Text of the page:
Of colour'd phantasy ; for I fear 'twould trouble 
Thy brain to loss of reason : and next tell 
How a restoring chance came down to quell 
One half of the witch in me. 

" On a day, 

Sitting upon a rock above the spray, 

I saw grow up from the horizon's brink 

A gallant vessel : soon she seem'd to sink 

Away from me again, as though her course 

Had been resumed in spite of hindering force 

So vanish' d : and not long, before arose 

Dark clouds, and muttering of winds morose. 

Old iEolus would stifle his mad spleen, 

But could not, therefore, all the billows green 

Toss'd up the silver spume against the clouds. 

The tempest came : I saw that vessel's shrouds 

In perilous bustle ; while upon the deck 

Stood trembling creatures. I beheld the wreck ; 

The final gulfing ; the poor struggling souls ; 

I heard their cries amid loud thunder-rolls. 

O they had all been saved but crazed eld 

Annull'd my vigorous cravings : and thus quell'd 

And curb'd, think on 't, O Latmian ! did I sit 

Writhing with pity, and a cursing fit 

Against that hell-born Circe. The crew had gone, 

By one and one, to pale oblivion ; 

And I was gazing on the surges prone, 

With many a scalding tear, and many a groan, 


When at my feet emerged an old man's hand, 

Grasping this scroll, and this same slender wand. 

I knelt with pain reach' d out my hand had grasp' d 

These treasures touch' d the knuckles they unclasp' d 

I caught a finger : but the downward weight 

O'erpower'd me it sank. Then 'gan abate 

The storm, and through chill aguish gloom outburst 

The comfortable suu. I was athirst 

To search the book, and in the warming air 

Parted its dripping leaves with eager care. 

Strange matters did it treat of, and drew on 

My soul page after page, till well nigh won 

Into forgetfulness ; when, stupified, 

I read these words, and read again, and tried 

My eyes against the heavens, and read again. 

O what a load of misery and pain 

Each Atlas-line bore off ! a shine of hope 

Came gold around me, cheering me to cope 

Strenuous with hellish tyranny. Attend ! 

For thou hast brought their promise to an end. 

" ' In the wide sea there lives a forlorn wretch,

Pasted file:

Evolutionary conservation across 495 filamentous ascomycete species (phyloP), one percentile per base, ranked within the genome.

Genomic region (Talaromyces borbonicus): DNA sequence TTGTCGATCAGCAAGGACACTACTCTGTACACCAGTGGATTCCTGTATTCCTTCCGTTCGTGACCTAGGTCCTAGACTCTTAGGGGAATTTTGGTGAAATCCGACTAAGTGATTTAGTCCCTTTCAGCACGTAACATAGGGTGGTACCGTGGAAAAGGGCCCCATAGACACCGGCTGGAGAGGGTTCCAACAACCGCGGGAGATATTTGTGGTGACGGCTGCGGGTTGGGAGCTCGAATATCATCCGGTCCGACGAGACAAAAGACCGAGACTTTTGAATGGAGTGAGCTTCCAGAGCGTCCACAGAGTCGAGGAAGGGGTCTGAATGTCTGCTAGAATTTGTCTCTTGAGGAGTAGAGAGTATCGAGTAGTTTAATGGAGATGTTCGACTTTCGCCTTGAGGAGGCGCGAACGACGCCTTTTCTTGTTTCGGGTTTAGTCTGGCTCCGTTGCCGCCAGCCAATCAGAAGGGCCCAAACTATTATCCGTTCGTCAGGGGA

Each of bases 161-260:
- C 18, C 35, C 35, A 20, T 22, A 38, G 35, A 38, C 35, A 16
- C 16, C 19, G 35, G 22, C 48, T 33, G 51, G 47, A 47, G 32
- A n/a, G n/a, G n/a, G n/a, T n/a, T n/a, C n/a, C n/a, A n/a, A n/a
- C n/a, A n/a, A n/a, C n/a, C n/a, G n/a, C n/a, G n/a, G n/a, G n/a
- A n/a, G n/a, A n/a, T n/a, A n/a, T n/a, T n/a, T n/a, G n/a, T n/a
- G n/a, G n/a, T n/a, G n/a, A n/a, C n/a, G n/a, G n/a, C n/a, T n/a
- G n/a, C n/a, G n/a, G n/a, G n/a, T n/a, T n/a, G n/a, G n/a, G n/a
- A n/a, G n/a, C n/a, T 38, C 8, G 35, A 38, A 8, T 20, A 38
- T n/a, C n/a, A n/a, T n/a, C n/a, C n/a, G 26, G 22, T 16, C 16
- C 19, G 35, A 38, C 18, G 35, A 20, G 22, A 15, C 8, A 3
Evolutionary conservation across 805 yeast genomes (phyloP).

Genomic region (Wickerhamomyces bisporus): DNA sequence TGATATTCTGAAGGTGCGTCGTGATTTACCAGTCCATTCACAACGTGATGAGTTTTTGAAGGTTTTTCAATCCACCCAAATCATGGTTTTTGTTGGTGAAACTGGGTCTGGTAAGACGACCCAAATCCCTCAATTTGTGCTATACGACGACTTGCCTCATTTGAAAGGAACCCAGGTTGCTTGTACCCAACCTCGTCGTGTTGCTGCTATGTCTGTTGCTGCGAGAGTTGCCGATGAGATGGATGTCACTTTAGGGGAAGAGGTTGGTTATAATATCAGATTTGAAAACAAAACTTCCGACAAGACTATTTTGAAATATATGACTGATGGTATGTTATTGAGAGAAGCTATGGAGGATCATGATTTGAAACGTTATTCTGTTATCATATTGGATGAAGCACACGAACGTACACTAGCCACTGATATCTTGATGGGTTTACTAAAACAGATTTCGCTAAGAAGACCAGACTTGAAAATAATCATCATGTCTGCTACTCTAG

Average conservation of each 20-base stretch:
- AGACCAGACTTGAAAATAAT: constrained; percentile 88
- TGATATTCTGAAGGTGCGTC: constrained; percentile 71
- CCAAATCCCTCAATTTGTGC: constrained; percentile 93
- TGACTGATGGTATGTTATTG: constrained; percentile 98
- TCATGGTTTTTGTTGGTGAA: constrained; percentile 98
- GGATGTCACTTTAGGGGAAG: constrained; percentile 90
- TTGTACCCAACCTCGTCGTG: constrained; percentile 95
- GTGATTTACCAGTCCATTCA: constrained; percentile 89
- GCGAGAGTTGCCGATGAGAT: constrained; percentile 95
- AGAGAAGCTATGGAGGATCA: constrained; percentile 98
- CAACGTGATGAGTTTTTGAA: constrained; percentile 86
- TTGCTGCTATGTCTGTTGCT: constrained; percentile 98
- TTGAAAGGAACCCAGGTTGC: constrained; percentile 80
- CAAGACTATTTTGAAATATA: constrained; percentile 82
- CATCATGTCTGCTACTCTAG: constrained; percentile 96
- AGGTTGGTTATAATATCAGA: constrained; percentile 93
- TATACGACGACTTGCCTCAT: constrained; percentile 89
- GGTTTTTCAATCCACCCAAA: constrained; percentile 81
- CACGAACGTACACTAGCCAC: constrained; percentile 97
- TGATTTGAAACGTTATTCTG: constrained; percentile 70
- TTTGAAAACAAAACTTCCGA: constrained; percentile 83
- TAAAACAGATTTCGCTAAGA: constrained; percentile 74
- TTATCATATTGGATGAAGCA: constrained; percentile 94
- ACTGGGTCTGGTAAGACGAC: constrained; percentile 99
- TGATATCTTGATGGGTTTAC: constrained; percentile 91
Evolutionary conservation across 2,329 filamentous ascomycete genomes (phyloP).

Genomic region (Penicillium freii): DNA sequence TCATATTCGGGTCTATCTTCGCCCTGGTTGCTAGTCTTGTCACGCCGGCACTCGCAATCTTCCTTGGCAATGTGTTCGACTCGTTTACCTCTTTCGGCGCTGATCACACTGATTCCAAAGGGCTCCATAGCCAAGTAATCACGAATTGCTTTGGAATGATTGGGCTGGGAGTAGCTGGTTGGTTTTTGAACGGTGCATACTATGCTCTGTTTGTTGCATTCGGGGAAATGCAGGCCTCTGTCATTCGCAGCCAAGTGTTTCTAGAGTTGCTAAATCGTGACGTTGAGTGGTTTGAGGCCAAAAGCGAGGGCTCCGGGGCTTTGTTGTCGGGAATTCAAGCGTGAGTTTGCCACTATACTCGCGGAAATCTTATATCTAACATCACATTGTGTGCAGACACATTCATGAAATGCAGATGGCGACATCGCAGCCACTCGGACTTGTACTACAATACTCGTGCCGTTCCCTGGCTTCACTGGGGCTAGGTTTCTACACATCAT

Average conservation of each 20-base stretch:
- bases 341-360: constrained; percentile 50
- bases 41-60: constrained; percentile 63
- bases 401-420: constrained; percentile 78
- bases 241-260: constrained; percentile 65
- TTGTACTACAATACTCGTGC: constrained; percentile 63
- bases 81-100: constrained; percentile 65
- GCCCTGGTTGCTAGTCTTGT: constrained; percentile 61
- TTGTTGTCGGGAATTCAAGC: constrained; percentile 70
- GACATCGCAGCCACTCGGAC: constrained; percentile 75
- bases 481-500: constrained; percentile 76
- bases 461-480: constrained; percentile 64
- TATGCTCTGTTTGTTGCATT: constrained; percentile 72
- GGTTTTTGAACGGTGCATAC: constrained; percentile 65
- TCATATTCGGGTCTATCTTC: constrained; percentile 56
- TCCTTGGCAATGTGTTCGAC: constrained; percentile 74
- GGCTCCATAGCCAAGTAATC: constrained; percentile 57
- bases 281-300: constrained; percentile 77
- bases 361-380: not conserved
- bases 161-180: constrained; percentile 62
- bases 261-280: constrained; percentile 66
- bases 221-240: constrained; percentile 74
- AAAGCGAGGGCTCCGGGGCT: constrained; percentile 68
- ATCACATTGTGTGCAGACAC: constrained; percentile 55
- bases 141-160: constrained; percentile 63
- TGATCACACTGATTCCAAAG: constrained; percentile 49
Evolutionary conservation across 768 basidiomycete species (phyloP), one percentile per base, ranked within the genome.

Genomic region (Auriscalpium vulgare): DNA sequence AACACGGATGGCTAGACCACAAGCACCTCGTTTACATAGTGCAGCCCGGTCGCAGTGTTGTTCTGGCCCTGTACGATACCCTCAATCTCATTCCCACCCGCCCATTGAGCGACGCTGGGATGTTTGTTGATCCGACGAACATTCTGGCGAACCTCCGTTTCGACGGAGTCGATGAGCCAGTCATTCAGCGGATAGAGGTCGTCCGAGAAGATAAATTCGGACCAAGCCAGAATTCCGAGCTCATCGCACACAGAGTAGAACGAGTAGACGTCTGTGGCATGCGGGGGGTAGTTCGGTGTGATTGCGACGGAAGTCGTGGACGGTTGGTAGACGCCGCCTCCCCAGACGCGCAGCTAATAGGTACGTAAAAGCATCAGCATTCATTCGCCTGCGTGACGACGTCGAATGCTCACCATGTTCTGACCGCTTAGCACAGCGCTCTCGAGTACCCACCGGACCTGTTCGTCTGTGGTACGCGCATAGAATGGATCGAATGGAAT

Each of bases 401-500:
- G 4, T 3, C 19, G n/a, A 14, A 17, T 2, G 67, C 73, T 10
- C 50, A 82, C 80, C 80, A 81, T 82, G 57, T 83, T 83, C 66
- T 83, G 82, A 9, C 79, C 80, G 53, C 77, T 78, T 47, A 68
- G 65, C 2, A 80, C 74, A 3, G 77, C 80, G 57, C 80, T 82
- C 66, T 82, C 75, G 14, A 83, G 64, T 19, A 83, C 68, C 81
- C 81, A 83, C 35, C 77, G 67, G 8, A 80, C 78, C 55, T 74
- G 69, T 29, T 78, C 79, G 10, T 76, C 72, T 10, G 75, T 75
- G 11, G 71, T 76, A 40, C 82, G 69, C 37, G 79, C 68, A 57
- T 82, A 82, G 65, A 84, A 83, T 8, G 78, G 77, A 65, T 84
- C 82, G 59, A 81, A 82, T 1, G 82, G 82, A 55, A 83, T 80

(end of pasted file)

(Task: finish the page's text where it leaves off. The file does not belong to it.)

Doom'd with enfeebled carcase to outstretch 
His loathed existence through ten centuries, 
And then to die alone. "Who can devise 
A total opposition ? JSTo one. So 
One million times ocean must ebb and flow, 
And he oppressed. Yet he shall not die, 
These things accomplish'd : If he utterly 
Scans all the depths of magic, and expounds 
The meanings of all motions, shapes, and sounds ; 
If he explores all forms and substances 


Straight homeward to their symbol-essences ; 
He shall not die. Moreover, and in chief, 
He must pursue this task of joy and grief 
Most piously ; all lovers tempest-tost, 
And in the savage overwhelming lost, 
He shall deposit side by side, until 
Time's creeping shall the dreary space fulfil : 
Which done, and all these labours ripened, 
A youth, by heavenly power loved and led, 
Shall stand before him ; whom he shall direct 
How to consummate all. The youth elect 
Must do the thing, or both will be destroy'd.' " 

"Then," cried the young Endymion, overjoy'd, 
" We are twin brothers in this destiny ! 
Say, I entreat thee, what achievement high 
Is, in this restless world, for me reserved. 
What ! if from thee my wandering feet had swerved, 
Had we both perish'd ? " " Look ! " the sage replied, 
" Dost thou not mark a gleaming through the tide, 
Of divers brilliances ? 'tis the edifice 
I told thee of, where lovely Scylla lies ; 
And where I have enshrined piously 
All lovers, whom fell storms have doom'd to die 
Throughout my bondage." Thus discoursing, on 
They went till unobscured the porches shone ; 
Which hurryingly they gain'd, and enter'd straight. 
Sure never since king Neptune held his state 
Was seen such wonder underneath the stars. 
Turn to some level plain where haughty Mars 
Has legion'd all his battle ; and behold